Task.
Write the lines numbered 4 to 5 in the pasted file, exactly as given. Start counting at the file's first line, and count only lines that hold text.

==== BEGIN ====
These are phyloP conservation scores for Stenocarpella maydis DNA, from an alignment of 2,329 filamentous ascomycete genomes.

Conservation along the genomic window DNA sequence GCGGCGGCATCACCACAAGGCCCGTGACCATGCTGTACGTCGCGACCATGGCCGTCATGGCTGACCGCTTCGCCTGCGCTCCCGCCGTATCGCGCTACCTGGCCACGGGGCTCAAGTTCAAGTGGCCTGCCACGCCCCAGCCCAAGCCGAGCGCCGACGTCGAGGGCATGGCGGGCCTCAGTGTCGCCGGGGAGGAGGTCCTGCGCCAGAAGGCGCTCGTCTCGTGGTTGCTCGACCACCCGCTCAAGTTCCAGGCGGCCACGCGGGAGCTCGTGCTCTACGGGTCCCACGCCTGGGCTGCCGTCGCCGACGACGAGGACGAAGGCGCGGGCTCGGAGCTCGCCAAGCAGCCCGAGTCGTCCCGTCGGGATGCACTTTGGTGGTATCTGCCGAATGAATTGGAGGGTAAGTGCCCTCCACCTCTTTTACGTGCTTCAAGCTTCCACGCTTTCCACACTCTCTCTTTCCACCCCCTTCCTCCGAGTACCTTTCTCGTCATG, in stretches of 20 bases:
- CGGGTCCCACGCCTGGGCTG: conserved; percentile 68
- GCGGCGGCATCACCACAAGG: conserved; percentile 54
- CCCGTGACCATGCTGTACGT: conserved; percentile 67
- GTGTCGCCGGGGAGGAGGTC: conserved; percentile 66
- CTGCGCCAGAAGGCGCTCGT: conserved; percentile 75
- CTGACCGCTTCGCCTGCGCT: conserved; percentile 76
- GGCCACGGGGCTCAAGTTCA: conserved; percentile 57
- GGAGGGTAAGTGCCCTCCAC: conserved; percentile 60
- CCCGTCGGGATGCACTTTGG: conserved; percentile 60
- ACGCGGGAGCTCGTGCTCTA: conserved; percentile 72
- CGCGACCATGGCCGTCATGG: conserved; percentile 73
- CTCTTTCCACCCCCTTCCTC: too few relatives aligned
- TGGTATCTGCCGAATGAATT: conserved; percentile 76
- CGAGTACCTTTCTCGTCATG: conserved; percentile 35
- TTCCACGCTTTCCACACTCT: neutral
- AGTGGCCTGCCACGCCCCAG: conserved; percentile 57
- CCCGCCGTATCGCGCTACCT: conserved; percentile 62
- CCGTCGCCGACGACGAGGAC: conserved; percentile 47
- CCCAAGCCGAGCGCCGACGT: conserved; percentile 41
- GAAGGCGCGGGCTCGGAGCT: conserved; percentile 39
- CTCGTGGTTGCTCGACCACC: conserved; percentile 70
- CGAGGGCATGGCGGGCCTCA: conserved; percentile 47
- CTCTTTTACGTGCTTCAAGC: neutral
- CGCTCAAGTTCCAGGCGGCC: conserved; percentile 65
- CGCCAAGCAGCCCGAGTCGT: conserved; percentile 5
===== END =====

- GCGGCGGCATCACCACAAGG: conserved; percentile 54
- CCCGTGACCATGCTGTACGT: conserved; percentile 67